In 1996, Congress enacted the Prison Litigation Reform Act (PLRA) to address the volume of prisoner litigation. (42) "The PLRA did not change much of the substantive law underlying inmate litigation"; rather, it "rewrote both the law of procedure and the law of remedies in individual inmate cases in federal court." (43) The PLRA requires prisoners to pay filing fees, pay court costs, and exhaust all grievance procedures before filing a claim. (44) Moreover, it requires judges to screen prisoner civil rights cases before allowing them to proceed, (45) and allows judges to hold telephonic hearings. (46) For the defendant, the PLRA relinquishes the obligation to respond (47) and limits the potential damages. (48) The PLRA has somewhat mitigated prisoner civil rights filings, (49) but federal dockets are still overwhelmed by prisoner litigation. (50) The PLRA addresses the volume of prisoner civil rights cases by creating barriers to filing a claim; however, once a claim survives the filing requirements, the PLRA has no impact on whether counsel is provided under [section] 1915(e) (1).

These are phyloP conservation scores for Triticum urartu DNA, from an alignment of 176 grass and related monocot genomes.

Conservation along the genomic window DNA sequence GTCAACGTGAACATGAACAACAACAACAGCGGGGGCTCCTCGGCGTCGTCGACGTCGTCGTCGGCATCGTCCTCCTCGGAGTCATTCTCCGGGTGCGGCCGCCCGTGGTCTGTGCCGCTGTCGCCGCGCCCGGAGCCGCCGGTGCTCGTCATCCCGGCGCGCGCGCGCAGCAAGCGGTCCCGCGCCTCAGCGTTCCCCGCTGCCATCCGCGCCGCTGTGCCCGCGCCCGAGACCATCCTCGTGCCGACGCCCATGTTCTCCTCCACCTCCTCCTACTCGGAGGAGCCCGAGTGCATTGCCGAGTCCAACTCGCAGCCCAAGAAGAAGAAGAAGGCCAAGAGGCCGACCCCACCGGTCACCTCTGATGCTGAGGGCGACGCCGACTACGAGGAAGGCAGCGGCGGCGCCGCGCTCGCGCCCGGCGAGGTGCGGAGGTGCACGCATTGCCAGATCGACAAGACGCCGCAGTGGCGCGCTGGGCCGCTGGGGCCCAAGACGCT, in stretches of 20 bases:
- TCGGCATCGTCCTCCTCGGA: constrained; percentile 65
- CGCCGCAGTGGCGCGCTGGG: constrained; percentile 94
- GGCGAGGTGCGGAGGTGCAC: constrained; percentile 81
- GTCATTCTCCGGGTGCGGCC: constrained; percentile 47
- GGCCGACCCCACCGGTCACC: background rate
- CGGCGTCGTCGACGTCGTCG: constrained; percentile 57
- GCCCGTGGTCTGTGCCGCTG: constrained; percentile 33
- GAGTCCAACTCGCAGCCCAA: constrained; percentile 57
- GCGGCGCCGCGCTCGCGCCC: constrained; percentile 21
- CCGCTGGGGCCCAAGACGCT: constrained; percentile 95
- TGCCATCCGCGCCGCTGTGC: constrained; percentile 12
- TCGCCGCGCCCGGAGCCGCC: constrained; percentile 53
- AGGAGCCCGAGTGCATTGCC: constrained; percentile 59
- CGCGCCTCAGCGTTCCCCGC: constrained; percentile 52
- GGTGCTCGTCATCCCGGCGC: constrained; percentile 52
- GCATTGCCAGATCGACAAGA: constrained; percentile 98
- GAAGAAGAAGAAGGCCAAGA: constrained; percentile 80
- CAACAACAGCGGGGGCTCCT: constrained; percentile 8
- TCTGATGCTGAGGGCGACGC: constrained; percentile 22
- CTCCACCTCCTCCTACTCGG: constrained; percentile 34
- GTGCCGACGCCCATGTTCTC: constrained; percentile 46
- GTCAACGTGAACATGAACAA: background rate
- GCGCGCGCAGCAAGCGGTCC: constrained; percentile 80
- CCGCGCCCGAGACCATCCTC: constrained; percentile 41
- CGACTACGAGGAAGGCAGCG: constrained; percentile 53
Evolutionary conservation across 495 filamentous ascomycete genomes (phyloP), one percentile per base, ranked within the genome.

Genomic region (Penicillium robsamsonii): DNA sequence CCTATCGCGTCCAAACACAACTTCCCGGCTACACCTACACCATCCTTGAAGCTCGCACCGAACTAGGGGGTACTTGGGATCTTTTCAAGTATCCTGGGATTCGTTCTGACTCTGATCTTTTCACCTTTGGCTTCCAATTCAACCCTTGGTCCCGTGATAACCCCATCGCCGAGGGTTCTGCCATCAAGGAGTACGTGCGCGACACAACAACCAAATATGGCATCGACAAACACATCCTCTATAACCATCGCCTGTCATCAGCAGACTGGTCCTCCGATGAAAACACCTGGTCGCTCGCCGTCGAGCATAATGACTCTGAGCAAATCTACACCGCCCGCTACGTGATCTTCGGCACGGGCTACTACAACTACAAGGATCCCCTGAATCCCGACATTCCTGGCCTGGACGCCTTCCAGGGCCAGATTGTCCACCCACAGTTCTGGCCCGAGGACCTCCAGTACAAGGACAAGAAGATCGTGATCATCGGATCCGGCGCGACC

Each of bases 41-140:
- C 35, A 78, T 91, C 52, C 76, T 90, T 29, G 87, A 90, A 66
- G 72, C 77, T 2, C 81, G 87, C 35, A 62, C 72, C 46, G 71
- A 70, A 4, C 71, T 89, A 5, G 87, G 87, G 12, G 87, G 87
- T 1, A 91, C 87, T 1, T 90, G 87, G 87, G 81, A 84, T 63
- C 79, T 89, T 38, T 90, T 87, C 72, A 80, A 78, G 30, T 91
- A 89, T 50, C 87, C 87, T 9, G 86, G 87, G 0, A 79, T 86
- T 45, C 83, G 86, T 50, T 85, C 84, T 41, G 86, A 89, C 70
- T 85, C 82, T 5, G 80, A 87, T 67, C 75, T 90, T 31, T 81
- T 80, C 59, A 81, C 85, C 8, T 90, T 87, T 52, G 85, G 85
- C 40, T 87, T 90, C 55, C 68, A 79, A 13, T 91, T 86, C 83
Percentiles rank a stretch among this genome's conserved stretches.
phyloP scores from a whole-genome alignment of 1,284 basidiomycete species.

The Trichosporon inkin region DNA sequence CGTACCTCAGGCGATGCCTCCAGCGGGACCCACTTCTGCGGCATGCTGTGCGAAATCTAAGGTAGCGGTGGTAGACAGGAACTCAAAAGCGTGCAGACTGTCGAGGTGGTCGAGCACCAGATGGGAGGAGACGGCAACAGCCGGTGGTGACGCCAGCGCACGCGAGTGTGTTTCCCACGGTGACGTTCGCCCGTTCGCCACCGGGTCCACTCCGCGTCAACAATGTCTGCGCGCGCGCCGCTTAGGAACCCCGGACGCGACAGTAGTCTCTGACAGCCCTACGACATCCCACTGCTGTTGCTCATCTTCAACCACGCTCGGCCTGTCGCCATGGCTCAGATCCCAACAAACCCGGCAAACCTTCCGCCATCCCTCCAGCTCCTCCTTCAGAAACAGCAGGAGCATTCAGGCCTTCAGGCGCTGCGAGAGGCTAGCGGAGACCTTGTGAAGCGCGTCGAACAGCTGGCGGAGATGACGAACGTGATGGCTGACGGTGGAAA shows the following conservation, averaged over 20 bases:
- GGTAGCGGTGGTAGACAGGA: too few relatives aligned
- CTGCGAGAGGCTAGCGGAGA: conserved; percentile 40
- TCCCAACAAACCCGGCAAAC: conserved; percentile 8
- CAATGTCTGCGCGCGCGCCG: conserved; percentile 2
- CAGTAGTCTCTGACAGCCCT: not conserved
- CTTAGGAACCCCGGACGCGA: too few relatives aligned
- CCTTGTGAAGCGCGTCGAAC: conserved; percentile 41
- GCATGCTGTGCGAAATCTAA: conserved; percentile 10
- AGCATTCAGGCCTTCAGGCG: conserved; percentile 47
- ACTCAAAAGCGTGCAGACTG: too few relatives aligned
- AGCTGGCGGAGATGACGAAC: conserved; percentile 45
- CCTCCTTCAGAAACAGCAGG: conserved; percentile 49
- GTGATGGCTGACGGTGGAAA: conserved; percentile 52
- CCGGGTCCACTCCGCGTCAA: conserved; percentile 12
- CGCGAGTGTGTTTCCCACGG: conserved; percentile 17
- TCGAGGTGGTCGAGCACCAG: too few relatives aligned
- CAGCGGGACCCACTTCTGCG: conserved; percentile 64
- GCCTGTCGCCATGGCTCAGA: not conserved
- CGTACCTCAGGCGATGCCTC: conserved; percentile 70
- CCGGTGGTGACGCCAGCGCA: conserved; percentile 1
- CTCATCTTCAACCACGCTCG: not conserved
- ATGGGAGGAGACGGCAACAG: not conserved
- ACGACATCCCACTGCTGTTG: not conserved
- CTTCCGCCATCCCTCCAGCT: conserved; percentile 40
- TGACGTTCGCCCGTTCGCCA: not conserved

CURRENT CIRCUIT SPLIT REGARDING [section] 1915(e)(1): DIVIDED ON MERIT
With [section] 1915(e)(1), Congress granted judges substantial power to appoint counsel with little guidance regarding when and for what reasons they should do so. Over time, the courts of appeals have established parameters for district judges to follow when deciding whether to recruit counsel. The courts of appeals have divided on when an order denying appointment of counsel constitutes an abuse of discretion. (51) Most circuits allow district judges to consider merit before appointing counsel, (52) but some circuits do not. (53)
The Competing Tests
The majority rule, followed by the First, Second, Third, Sixth, Ninth, Tenth, and D.C. Circuits, allows district judges to consider the merit of the case before appointing counsel. (54) A district court does not abuse its discretion by denying a motion for counsel on the basis that the claim lacks merit. (55) "Were it otherwise, the appointment in most instances would work a hardship on counsel with no concomitant benefit to the party requesting it." (56) Although circuits allowing consideration of merit apply different...